Although the physiological noise in the BOLD time series is critically sampled given the short TR of 0.5s, the cardiac and respiratory noise fluctuations in the ASL perfusion time series will typically be aliased due to the lower sampling rate (TR = 2s). In the results section we show that both aCompCor and tCompCor are capable of identifying these aliased components. To further demonstrate the performance of aCompCor and tCompCor for undersampled data, we downsampled the BOLD time series by a factor of 4 to generate a BOLD time series with a TR of 2 seconds and analyzed the performance of the CompCor methods using the GLM analysis approach described above. We also applied CompCor to the BOLD weighted second echo data from the ASL time series (TR of 2 s), using the GLM in Equation 2 with **h _{BOLD}** as the parameter of interest.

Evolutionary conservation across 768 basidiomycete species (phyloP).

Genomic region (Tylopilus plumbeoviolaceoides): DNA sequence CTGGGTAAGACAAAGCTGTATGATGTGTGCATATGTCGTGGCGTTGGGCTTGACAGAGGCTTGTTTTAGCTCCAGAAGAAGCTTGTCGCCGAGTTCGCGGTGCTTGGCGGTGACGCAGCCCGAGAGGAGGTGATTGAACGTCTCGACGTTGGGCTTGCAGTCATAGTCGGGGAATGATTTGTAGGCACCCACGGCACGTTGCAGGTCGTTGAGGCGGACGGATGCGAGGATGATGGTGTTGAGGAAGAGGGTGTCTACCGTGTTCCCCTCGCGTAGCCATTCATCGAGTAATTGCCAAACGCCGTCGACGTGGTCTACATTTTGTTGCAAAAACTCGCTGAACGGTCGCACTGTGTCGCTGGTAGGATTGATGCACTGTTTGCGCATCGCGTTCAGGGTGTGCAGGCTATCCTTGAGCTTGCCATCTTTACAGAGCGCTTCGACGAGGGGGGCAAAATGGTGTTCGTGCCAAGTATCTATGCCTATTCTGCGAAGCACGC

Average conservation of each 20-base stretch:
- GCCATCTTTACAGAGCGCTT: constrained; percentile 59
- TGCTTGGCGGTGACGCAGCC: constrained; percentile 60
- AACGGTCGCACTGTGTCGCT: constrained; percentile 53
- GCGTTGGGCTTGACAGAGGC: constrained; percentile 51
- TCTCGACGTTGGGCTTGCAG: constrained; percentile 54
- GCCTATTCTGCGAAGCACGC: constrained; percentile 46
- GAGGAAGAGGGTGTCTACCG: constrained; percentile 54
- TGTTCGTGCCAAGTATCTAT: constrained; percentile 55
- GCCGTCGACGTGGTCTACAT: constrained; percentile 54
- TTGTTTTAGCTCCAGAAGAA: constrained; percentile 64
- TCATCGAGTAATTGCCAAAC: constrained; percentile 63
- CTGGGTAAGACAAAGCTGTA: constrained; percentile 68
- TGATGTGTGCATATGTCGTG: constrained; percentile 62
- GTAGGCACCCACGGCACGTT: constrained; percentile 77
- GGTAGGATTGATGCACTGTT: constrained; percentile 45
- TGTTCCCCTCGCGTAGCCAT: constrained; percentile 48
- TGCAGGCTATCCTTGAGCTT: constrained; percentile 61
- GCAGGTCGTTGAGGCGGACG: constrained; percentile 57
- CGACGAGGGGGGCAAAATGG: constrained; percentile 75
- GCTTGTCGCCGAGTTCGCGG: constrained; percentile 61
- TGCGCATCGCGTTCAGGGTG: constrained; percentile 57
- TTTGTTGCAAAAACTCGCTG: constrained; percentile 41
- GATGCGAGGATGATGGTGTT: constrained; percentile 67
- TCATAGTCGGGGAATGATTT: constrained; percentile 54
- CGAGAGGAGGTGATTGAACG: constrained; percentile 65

To gain additional insight into the relative performance of the CompCor methods, we used simulations to construct receiver operating characteristic (ROC) curves. For these simulations, we first defined a region of interest (ROI) in the visual cortex based on GLM analysis (with tCompCor regressors) of the 2^{nd} echo BOLD data from the block design functional runs. For each subject, a liberal threshold (r>0.2) was used to delimit an ROI with approximately 400 to 500 voxels. These voxels were then used for the subsequent simulations, which made use of the BOLD resting-state data. For each method, the false positive rates at varying thresholds were calculated by applying the GLM analysis to the resting-state data and computing the fraction of false positives within the ROI. To determine the true positive rates, we added simulated activations (block design: 20s on, 40 seconds off; 1% amplitude) to the time course of each voxel within the ROI. At each threshold level, we then computed the fraction of true positives within the ROI.